Falling Death – an elegy

Black bird a crow or raven only a matter of a pinion legs stiff in the air on its back situated like an omen under a crab apple near Denver’s Acropolis in Cheesman Park I ask my wife did she see it as we drive around the pavilion after a Thursday afternoon screening and she asks should I take a picture and I say it looks like an abandoned prop. No pictures.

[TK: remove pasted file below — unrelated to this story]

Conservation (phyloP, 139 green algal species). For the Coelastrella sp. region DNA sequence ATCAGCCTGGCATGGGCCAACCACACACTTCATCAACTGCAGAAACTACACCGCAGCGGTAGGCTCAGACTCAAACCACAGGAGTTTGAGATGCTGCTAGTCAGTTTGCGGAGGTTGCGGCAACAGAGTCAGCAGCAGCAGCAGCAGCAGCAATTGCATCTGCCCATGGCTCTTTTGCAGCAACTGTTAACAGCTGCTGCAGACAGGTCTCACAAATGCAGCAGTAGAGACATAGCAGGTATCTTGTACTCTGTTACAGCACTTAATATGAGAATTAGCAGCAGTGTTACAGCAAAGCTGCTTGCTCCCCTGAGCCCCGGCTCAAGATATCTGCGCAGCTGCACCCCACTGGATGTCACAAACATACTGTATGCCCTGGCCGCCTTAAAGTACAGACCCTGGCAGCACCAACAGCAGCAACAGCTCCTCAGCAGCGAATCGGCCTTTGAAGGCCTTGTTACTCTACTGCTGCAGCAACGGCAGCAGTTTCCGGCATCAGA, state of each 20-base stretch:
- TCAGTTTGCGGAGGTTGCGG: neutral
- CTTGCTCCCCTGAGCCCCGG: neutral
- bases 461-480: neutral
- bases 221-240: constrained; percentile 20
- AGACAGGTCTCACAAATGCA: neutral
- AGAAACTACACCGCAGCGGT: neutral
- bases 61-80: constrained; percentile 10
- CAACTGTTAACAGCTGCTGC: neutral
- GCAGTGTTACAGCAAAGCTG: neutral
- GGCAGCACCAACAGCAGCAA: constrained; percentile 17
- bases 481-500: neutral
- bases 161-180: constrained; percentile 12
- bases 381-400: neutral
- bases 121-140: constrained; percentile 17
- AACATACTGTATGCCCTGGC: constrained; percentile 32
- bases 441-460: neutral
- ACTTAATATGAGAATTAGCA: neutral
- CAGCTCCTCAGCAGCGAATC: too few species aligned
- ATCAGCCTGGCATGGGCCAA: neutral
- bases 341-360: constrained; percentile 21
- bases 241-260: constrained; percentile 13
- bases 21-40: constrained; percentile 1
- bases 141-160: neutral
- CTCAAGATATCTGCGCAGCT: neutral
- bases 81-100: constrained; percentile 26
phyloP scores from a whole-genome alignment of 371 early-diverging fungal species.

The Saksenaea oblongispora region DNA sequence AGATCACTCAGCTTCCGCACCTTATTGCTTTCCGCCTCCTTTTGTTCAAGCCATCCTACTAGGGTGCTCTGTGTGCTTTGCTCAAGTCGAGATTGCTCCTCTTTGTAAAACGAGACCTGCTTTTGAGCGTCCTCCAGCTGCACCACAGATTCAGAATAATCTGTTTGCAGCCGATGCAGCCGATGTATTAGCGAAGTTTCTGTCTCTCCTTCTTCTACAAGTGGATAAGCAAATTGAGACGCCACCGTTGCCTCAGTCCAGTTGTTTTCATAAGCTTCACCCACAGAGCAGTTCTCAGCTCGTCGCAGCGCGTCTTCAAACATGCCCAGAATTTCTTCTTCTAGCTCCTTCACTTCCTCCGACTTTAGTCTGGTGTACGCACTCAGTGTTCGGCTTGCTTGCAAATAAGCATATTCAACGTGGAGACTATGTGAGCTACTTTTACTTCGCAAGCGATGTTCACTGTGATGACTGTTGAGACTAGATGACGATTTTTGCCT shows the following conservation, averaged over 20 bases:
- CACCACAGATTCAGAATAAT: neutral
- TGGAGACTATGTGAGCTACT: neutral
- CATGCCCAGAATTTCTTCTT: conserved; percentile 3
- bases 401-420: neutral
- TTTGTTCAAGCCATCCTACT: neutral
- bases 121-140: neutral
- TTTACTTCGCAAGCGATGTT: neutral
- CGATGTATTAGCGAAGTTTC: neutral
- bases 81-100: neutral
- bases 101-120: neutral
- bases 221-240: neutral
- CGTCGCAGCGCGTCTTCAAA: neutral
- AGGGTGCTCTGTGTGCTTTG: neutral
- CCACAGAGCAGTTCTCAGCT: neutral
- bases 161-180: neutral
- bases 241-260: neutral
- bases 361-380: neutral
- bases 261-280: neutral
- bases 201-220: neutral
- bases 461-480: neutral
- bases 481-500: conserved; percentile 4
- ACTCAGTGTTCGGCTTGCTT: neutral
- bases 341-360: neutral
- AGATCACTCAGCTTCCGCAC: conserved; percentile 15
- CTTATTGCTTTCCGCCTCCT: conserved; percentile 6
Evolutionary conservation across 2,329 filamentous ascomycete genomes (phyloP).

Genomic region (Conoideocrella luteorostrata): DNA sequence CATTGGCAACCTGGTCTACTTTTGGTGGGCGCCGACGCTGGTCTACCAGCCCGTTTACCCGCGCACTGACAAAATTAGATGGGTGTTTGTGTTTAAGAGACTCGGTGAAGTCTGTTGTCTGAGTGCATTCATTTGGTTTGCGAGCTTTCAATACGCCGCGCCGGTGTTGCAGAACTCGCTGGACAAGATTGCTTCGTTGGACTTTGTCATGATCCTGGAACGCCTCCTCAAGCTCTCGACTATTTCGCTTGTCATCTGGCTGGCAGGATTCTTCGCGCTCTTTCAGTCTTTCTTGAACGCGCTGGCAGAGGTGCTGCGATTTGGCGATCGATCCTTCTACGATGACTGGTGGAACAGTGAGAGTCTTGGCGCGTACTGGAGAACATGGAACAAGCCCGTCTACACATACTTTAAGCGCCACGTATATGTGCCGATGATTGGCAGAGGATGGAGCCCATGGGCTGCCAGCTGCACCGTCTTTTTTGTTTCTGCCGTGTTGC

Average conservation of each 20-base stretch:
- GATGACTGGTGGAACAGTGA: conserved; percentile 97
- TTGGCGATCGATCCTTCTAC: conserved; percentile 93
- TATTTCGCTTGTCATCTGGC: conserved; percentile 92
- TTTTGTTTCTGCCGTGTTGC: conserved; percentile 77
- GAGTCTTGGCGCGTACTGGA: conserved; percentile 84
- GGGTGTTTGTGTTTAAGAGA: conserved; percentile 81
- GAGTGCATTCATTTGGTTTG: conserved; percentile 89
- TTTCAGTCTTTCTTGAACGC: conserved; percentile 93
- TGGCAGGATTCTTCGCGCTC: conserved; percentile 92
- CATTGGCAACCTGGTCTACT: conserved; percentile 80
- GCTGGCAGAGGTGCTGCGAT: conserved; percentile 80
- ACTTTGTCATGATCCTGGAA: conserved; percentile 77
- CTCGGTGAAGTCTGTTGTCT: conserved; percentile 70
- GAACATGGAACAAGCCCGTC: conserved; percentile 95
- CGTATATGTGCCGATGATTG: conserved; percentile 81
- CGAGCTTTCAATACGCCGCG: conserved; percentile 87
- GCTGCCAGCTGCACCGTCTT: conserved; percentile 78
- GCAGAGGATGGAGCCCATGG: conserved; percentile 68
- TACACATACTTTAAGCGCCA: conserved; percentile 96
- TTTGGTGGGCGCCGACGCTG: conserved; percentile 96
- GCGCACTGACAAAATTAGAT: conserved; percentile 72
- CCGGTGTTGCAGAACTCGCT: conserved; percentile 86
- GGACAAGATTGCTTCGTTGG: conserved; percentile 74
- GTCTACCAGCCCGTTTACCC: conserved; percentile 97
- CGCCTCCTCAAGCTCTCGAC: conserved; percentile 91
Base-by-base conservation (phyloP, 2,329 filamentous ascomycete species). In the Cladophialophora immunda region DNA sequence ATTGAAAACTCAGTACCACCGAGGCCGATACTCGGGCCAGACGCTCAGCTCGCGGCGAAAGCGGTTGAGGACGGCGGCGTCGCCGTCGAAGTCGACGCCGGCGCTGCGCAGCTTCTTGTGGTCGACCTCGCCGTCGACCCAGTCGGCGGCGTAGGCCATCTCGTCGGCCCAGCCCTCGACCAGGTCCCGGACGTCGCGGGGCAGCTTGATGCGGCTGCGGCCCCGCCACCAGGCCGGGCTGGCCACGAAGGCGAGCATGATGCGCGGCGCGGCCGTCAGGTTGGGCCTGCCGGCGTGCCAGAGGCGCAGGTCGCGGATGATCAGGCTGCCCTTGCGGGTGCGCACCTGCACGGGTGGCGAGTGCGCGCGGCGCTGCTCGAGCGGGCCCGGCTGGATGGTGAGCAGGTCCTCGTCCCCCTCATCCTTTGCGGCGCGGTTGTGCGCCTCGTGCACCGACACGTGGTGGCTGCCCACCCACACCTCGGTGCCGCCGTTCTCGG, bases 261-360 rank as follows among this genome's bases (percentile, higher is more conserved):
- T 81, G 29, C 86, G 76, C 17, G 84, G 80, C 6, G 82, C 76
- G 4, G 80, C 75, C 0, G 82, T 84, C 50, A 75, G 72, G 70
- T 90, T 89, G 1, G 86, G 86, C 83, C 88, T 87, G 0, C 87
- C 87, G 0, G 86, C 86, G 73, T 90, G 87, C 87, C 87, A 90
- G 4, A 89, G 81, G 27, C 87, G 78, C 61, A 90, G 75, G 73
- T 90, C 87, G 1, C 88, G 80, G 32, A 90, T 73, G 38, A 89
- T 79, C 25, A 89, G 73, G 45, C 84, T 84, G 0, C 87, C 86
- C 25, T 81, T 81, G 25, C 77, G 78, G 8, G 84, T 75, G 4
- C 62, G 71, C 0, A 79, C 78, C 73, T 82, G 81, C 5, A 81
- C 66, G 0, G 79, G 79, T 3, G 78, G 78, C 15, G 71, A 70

Ten days before, my niece Jana calls on the landline which no one dials but I see her name on the one handset that rings and I know why she is calling so I pick up already full of remorse for not getting out to see her husband over the last year and she confirms my fear Rod has passed a few days prior and after crying through the first spate she was sitting with her father-in-law when she decided to tell me personally about Rod’s death. Jana’s sister was calling most people. She didn’t have a number for me but her daughter suggested she try her husband’s flip phone. My wife and I walk down the block to tell our son and wait while his wife puts the girls to sleep and when she descends the stairs we ask where Dexter is thinking he is helping with storytelling and tucking in the babes but it turns out he’s gone out with friends so we tell her Rod has died and we’ll talk to the bon fils in the morning because he was close to Rodney and never got out to see him this last year. My wife spent the waiting time cuddling with the son’s Australian shepherd who she whispering warned against dying since his wife’s family dog from her teenage years had just died the week before and our cat was showing signs of life fatigue and there was just too much dying going around.